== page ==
The Florida Legislature passed a Bill in the 2012 legislative session massively overhauling Florida’s Personal Injury Protection Statute, otherwise known as the “PIP Statute.” This legislation was formulated and strongly pushed by Governor Rick Scott and instead of addressing its intended purpose of battling fraud and saving consumers money; it in effect was a massive gift to the insurance companies and according to newspaper reports has not caused any savings to Floridians.
This Bill does very little, if anything to battle fraud, but took away the rights and benefits of consumers and provided them with little or nothing in return. Click here to view and read Florida’s new PIP Statute.
PIP in Florida
Prior to the new PIP Bill, dating all the way back to the early 1970’s, PIP was a way for Floridians who did not have health insurance and who were in a car crash to receive up to $10,000.00 in medical benefits. This law applied to anyone who was in a car crash and it did not matter whether the person who was seeking the benefit caused the crash or not.
Thus, it was a blanket way to insure that everyone had some sort of medical care, and allow hospitals to know that the person they were treating would be able to pay them, thus insuring they could continue seeing these individuals. Also, it provided additional protection to them under Florida Law by keeping down the number of lawsuits. This was done by having a threshold. Threshold meaning that in car crashes, individuals would not be able to seek non-economic or pain & suffering damages unless they had a permanent injury as defined by Statute.
Thus, the PIP Statute was designed to be a counterbalance to a limiting to a constitutional right of access to the courts which was impaired or lessened by adding this threshold. This new PIP Bill effectively turns the tort system on its head because the bill that was passed and just took effect is so onerous and limiting that it effectively will get rid of the tort threshold. This will mean there will be a lot more auto accident cases filed, which will unfortunately clog up our court system.
This could have easily been avoided if the bill would have been designed to address its stated purpose, attacking fraud. The main reason for fraud is a loophole that allowed massage therapists to operate a clinic. All the legislature or governor needed to do was to prohibit non-doctors clinics from operating and close the loophole allowing massage therapists to own clinics. These two (2) items would have rid over 99% of any PIP fraud and would have not lowered the amount of benefits each Florida driver could receive. Unfortunately, as you are about to see in the following sections, this was not the case.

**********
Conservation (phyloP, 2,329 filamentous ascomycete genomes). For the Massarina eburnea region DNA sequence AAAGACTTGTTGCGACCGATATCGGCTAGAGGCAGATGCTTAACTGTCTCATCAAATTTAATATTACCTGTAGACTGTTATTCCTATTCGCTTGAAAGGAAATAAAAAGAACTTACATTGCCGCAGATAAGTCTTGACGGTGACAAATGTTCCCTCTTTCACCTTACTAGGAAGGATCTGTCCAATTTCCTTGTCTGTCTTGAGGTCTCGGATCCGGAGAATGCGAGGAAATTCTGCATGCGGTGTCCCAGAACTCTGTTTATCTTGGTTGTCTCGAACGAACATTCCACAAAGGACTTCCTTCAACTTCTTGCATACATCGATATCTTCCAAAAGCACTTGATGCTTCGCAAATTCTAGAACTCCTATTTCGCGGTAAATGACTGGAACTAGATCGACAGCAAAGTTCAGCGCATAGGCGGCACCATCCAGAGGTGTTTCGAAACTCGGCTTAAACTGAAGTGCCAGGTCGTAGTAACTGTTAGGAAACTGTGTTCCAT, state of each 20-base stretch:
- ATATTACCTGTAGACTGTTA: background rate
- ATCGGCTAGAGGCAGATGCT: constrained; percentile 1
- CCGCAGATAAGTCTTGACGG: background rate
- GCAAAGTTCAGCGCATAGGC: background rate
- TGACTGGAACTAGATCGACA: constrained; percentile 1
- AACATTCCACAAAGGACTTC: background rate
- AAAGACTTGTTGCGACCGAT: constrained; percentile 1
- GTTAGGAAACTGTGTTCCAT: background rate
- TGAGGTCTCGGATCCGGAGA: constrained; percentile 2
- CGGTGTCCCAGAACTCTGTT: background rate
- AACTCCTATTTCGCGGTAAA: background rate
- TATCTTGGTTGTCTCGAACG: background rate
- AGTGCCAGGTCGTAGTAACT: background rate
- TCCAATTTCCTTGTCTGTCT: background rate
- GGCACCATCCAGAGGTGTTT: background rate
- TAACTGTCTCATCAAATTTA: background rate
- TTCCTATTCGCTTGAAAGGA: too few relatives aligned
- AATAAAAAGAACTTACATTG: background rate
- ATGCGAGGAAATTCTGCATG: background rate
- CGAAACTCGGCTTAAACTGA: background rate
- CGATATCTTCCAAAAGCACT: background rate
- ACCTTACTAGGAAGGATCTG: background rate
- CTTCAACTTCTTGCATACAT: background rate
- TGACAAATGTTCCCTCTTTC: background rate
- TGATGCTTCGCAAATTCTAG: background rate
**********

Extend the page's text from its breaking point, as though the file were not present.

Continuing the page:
Under Florida’s new PIP Bill, effective 1/1/2013, there are thresholds that have been put in place in order for injured to get the PIP benefits they paid for. First, a person must receive treatment within fourteen (14) days after the motor vehicle accident in order for that individual to receive their PIP benefits. If a person is unable to see a doctor or unable to get treatment due to work related purposes or simply hopes that their condition will get better over time and does not treat within the fourteen (14) days, they will absolutely get no PIP benefits whatsoever. This is a major concern to most individuals, especially in these economic times who find it difficult to take off work and see a doctor even when they are injured.
Beginning on line #555 of the Bill it states…
“The medical benefits must provide reimbursement only for such…
Initial services and care that are lawfully provided, supervised, ordered, or prescribed by a physician licensed under chapter 458 or chapter 459, a dentist licensed under chapter 466, or a chiropractic physician licensed under chapter 460.”
This effectively means that initial services must be by a Medical Doctor, DO, dentist, chiropractor or physician.
These initial services can be provided in a hospital or facility that owns or is wholly owned by a hospital. Though most people would generally see an MD or DO after an auto crash, some people choose to take less expensive and less aggressive means to treat, what they hope, is only a temporary condition. Thus, the effect of this section of the Bill is forcing individuals to choose the care that the legislature wishes them to use instead of what they and doctors feel is in their best interest.